Jund Filastin (Arabic ??? ??????, literally "the army of Palestine") was a region extending from the Sinai to the plain of Acre.
The demands of foreign bureaucrats, combined with internal decay, had weakened the Canaanite vassal princes of Palestine.
In 400 B.C.E., the Nabataeans made inroads into southern Palestine and built a separate civilization in the Negev that lasted until 160 B.C.E.
At the end of their service life, the satellites in geostationary orbit are decommissioned.
Palestine became the formal name of the entity in English and Arabic while Palestina (Eretz Yisrael) ((??????? (?"?) was the formal name in Hebrew.
In 1799 Napoleon announced a plan to re-establish a Jewish state in Palestine which was mostly to curry favor with Haim Farkhi, Jewish finance minister and advisor to the Pasha of Syria/Palestine.
From then on the region was known as Palestine.
The term "pancreas" is derived from the Greek pan, meaning "all," and kreas, meaning "flesh" (Harper 2007).
On September 22, 1974, the UN General Assembly included the “Palestine question” as a separate subject for debate, and on November 13, Arafat put his case to the assembly.
Anyone born after that date, of a Palestinian father — whether in Palestine or outside it — is also a Palestinian."
witnessed the foundation of perhaps hundreds of insignificant, unprotected village settlements, many in the mountains of Palestine.
In August 1945, U.S. President Harry S. Truman asked British Prime Minister Clement Attlee to allow 100,000 Jewish Holocaust survivors into Palestine.
Jews were permitted to return to Palestine for the first time since the five-hundred-year ban enacted by the Romans and maintained by Byzantine rulers.
After the Ottoman conquest, the name "Palestine" disappeared as the official name of an administrative unit, as the Turks often called their (sub)provinces after the capital.
Following the expulsions from Spain, the Jewish population of Palestine rose to around 25 percent (including non-Ottoman citizens, and excluding Bedouins) and regained its former stronghold of Eastern Galilee.
The Umayyads paid special attention to Palestine—it was important in their struggle against Iraq and the Arabian Peninsula.
Barak and Palestine Liberation Organization head Yassir Arafat negotiated with U.S. President Bill Clinton at a summit at Camp David in July 2000.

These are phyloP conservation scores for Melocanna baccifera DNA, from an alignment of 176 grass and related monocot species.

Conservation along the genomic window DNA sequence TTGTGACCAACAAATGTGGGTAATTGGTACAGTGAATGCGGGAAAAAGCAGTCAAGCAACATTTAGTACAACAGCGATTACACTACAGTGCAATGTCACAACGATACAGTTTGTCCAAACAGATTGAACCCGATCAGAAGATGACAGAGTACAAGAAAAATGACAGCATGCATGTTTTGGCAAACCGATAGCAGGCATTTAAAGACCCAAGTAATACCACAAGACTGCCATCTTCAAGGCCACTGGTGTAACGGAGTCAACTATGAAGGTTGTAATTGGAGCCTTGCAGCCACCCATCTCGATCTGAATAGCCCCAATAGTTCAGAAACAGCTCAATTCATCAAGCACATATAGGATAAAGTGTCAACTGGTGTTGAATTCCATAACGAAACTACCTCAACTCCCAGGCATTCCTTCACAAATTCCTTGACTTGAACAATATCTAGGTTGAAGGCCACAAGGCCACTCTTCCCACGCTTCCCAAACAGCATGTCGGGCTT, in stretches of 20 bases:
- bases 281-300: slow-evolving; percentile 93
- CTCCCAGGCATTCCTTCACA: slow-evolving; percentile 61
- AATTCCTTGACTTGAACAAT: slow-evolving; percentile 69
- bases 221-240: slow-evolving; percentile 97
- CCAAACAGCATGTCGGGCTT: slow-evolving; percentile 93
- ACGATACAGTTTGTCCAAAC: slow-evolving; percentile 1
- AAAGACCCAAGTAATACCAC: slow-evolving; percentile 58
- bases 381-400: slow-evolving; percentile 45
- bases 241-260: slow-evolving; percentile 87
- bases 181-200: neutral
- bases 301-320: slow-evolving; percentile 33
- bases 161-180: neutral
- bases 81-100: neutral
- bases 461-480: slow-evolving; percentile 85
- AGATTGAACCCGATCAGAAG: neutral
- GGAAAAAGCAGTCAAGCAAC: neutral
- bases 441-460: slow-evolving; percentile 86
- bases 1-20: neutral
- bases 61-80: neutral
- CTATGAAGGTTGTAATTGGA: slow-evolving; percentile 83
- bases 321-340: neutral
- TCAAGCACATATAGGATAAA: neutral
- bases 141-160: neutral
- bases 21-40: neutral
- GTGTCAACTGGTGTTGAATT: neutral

The third district, Canaan, included all of Palestine from the Egyptian border to Byblos.
Under Umayyad rule (661–750), the province of ash-Sham (Greater Syria), of which Palestine was a part, was divided into five districts, and was one of the main provinces of the empire.
The November 15, 1988, proclamation of a State of Palestine by the PLO referred to a country called Palestine, defining its borders based on the U.N.
Formal use of the English word "Palestine" returned with the British Mandate, which enacted English, Hebrew and Arabic as its three official languages.
The Palestine National Liberation Movement (Fatah) was formed earlier.
Palestine was not as central to the Baghdad-based Abbasid rulers (750-969 ), though the Abbasid Caliphs did visit the holy shrines and sanctuaries in Jerusalem and continued to build up Ramleh.
The Palestine Jewish community set up its own assembly (Va'ad Leumi), labor movement (Histadrut), schools, courts, taxation system, medical services, industrial enterprises, and a military organization called the Haganah.
The Arab population of Palestine also grew rapidly.
Palestine sustained an insurrection in 903–906 of the Qarmatians, an Isma’ili Shi'ite sect.
On August 31, the UN Special Committee on Palestine recommended that the region be partitioned into an Arab and a Jewish state, with Jerusalem and its environs an international zone.
On March 19, 1948, the United States urged the UN Palestine Commission to suspend its actions, and on March 30 it called for a truce.
Syria and Lebanon were mandated to France, and Palestine was mandated to Britain.
People from this era lived in small hamlet settlements, and migrated southwards from Syria into Palestine.
In 638 Caliph Umar and Safforonius, the Byzantine governor of Jerusalem, signed The Umariyya Covenant, an agreement that stipulated the rights and obligations of all non-Muslims in Palestine.
Under the European rule, fortifications, castles, towers and fortified villages were built, rebuilt and renovated across Palestine, largely in rural areas.
Palestinians are represented before the international community by the Palestine Liberation Organization (PLO).
The discovery of the "Palestine Man" in the Zuttiyeh Cave in Wadi Al-Amud near Safad in 1925 provided some clues to human development in the area.